Quality programming in Shelter and Settlement Rapid Response and Recovery (SSRRR) provides a safe and dignified living environment to people affected by a disaster as soon as possible after disaster hits and for as long as it takes until affected people can rebuild permanent homes. Timely Emergency Shelter, simple solutions such as tarps and tents, provide short-term protection to a large number of affected people immediately after a disaster strikes. Transitional Shelter plays a critical role in bridging the gap between emergency shelter and long-term reconstruction – providing a rapid, low-cost, Sphere-compliant core unit which can be expanded and/or upgraded to a permanent shelter (context permitting). Using locally-sourced as well as some salvaged materials to reduce cost and procurement delays, allows CRS and partners to quickly serve large numbers of affected households in a cost-effective manner. These programs, when coordinated with the overall recovery plan, are able to influence the direction of recovery addressing issues such as settlement and urban planning, land tenure and infrastructure.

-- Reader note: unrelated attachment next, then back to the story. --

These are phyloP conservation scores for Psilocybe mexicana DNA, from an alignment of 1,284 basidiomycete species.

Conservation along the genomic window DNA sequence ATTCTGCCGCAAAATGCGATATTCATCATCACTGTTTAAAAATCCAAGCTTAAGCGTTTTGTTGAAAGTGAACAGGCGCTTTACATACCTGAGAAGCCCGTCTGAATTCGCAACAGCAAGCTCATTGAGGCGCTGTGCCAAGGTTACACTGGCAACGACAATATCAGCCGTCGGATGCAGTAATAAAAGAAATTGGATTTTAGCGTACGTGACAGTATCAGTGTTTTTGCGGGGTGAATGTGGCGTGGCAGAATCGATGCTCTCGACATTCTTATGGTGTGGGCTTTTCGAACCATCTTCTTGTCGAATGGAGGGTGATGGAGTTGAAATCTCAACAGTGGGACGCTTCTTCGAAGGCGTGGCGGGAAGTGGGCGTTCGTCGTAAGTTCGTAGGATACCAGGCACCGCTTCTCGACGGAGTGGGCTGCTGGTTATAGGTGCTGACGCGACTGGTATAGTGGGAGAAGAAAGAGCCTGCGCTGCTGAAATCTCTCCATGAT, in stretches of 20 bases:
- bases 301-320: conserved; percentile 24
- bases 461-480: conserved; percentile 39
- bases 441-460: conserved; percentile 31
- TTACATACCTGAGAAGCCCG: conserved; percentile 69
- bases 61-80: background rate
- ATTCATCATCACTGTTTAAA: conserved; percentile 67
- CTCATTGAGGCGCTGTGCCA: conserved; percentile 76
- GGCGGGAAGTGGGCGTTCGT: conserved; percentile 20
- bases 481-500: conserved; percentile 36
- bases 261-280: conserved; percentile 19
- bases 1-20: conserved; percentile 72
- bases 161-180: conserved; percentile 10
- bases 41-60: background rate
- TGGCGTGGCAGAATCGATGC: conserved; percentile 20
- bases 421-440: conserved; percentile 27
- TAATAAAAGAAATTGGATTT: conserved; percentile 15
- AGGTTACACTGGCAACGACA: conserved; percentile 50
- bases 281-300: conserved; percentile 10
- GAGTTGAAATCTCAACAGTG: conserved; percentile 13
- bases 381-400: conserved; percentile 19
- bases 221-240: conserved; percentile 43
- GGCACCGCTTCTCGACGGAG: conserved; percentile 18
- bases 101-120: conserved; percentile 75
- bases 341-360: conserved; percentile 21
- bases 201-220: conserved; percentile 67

SSRRR interventions combine the provision of inputs (direct distribution, vouchers or cash grants) with targeted technical assistance through construction of demo units, training of skilled labor, flyers, etc. to ensure Sphere compliance and improved shelter resistance to future disaster risks. Training of skilled labor and community members in construction techniques that improve resistance to natural hazards during the shelter recovery phase also often contributes to the reconstruction of safer permanent homes that increase community resilience to disaster.
A number of different tools have been developed to help support staff involved with SSRRR interventions. These include:
How-To Guide: Managing Post-disaster (Re)-Construction Projects
Sample job descriptions and technical tests for staff involved in shelter and WASH activities